A correspondent writes to ask about the correct stressing in the Italian word facocero (‘warthog’). He says that in a book on Italian elocution the only pronunciation he found was ˌfakoˈtʃɛro, not faˈkɔtʃero, which is what he claims to use. So he asks whether the variant with main stress on the penultimate is correct or not.
Well, yes. Both stressings are acceptable, but faˈkɔtʃero is definitely the more common of the two pronunciations. It is interesting to note that the Devoto-Oli 2011 only includes the variant ˌfakoˈtʃɛro, which to me sounds terribly old-fashioned, if not almost non-existent. The DOP, too, prescribes the same form and remarks that the variant with antepenultimate stress should be avoided. Canepàri in his DiPI prioritises ˌfakoˈtʃɛro but also considers faˈkɔtʃero as acceptable.
Clearly none of the above dictionaries is anywhere near the correct description of the current Italian phonetic situation: faˈkɔtʃero is what most Italians (maybe 90%) say; the variant ˌfakoˈtʃɛro is today only rarely to be heard in television documentaries about animals. For this reason, I would strongly recommend that learners of Italian as a foreign language use the variant with antepenultimate stress, as the one with stress on -ˈtʃɛ- is only likely to cause ridicule and derision amongst native speakers.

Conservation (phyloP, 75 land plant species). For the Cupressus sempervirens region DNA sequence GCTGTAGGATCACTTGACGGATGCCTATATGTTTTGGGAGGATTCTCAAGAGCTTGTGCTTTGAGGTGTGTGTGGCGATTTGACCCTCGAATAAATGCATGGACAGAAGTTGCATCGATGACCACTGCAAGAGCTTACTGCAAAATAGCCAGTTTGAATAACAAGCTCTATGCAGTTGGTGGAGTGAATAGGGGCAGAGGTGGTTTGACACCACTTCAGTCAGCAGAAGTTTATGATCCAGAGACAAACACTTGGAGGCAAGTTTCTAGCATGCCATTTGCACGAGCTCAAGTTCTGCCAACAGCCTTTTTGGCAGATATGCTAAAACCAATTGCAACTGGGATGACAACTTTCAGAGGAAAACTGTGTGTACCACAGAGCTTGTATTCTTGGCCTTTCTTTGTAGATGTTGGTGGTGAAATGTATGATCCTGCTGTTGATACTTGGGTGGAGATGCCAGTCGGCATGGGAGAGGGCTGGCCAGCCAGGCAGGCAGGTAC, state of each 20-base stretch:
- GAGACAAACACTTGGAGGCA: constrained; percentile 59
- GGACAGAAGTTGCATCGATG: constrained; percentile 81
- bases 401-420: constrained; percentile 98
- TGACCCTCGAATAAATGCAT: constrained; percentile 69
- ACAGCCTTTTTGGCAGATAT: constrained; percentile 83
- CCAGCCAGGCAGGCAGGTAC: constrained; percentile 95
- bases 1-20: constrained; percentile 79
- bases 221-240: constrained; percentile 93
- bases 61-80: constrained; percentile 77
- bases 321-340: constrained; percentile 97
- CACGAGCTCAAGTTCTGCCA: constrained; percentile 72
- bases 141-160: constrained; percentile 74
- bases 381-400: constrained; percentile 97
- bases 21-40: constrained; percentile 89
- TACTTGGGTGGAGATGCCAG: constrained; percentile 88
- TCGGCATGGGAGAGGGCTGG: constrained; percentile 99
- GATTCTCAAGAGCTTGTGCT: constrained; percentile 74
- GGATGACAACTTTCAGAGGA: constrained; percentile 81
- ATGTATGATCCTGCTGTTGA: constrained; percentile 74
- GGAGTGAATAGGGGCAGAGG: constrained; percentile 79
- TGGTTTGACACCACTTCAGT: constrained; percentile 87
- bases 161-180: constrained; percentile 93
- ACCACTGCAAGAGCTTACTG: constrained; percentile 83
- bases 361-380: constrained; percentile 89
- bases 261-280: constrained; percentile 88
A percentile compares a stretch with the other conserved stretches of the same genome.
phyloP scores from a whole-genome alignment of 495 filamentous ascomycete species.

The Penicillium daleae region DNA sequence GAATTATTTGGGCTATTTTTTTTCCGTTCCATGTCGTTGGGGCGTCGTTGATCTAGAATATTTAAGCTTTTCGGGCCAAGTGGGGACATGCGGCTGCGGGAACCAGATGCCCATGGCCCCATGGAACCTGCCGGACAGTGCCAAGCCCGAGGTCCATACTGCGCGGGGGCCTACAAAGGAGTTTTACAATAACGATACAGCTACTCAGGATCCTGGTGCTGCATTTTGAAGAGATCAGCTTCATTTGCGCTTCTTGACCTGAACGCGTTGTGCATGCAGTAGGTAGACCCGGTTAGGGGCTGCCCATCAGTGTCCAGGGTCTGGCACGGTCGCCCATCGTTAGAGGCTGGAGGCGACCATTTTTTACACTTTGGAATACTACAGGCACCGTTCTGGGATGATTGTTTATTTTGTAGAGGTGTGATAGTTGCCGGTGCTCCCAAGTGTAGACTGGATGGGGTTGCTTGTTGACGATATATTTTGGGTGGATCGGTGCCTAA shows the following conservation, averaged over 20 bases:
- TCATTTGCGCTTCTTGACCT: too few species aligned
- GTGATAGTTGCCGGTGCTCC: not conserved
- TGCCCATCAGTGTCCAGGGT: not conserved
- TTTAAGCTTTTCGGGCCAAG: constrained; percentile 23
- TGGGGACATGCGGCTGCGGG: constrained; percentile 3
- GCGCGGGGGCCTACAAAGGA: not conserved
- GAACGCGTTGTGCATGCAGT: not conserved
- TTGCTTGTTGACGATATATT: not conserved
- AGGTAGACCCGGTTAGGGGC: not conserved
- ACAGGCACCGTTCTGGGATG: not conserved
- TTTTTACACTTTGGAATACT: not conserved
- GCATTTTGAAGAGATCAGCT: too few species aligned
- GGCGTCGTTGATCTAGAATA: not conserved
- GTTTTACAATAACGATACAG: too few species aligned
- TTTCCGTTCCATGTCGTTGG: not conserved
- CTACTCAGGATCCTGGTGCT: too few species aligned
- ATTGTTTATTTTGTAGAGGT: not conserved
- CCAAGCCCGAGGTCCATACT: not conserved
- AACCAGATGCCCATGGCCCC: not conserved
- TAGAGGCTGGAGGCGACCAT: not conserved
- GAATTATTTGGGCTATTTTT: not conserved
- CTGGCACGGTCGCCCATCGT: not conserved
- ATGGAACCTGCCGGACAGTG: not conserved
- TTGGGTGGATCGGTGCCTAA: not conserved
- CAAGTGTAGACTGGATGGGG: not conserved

faˈkɔtʃero is also the only pronunciation I use and which I remember learning for the first time when in my childhood I was exposed to the Italian version of the Disney cartoon film The Lion King. In it, the warthog Pumbaa was only referred to as a faˈkɔtʃero, and so that’s the pronunciation I’ve picked up. Interestingly, this is also the only pronunciation we hear on Forvo: listen here.
As my readers will have realized, Italian stress patterns are particularly tricky, especially in technical terms, words of classical origin, and medical ones. So, for example, utensile (‘utensil’) can be both uˈtɛnsile and utenˈsile (although some people regard the former as an adjective and the latter as the correspondent noun); Edipo (‘Oedipus’) is both ˈɛdipo and eˈdipo; and sclerosi (‘sclerosis’) can be both ˈsklɛrosi, -zi and skleˈrɔsi, -zi.
It would be very interesting to hear from you, my dear followers: which pronunciation(s) do you prefer? I sometimes wonder if I should write my own Italian pronouncing dictionary...
Some more holidays. Next posting: September.